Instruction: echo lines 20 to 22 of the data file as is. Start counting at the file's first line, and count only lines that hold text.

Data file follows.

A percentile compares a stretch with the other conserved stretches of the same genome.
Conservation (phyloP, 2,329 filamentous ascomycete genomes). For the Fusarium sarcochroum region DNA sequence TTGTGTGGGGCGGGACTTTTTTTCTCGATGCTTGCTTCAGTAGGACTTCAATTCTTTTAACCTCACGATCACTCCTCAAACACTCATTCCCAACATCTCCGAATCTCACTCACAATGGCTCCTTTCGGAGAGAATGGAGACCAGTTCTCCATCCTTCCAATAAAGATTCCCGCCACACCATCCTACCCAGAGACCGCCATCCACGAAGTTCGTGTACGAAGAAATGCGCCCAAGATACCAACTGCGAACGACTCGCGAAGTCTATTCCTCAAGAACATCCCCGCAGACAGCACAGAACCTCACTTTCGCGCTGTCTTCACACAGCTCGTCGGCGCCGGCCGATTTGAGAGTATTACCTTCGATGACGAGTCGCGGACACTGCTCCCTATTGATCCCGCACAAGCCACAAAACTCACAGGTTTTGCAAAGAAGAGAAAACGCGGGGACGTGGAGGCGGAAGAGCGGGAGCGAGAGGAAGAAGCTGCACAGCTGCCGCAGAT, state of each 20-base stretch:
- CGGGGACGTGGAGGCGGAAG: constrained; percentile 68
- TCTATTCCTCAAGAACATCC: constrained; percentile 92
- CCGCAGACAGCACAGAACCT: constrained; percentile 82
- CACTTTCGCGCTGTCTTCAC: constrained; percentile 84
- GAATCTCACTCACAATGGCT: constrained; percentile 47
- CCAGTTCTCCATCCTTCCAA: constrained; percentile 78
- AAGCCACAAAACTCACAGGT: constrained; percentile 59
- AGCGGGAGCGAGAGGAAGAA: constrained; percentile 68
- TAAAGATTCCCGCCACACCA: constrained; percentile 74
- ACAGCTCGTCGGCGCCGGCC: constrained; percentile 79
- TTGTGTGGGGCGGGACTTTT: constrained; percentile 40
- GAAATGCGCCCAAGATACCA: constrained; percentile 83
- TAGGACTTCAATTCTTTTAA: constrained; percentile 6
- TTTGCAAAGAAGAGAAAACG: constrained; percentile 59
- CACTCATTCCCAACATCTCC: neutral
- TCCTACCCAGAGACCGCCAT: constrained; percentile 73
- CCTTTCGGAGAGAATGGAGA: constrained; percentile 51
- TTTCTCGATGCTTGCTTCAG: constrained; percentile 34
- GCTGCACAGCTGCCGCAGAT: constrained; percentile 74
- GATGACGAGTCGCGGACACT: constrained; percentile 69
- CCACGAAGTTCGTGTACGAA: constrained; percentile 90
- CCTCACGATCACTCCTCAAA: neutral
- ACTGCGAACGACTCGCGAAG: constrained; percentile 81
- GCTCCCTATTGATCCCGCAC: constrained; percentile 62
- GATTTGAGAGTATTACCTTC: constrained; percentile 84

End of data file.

- TTTCTCGATGCTTGCTTCAG: constrained; percentile 34
- GCTGCACAGCTGCCGCAGAT: constrained; percentile 74
- GATGACGAGTCGCGGACACT: constrained; percentile 69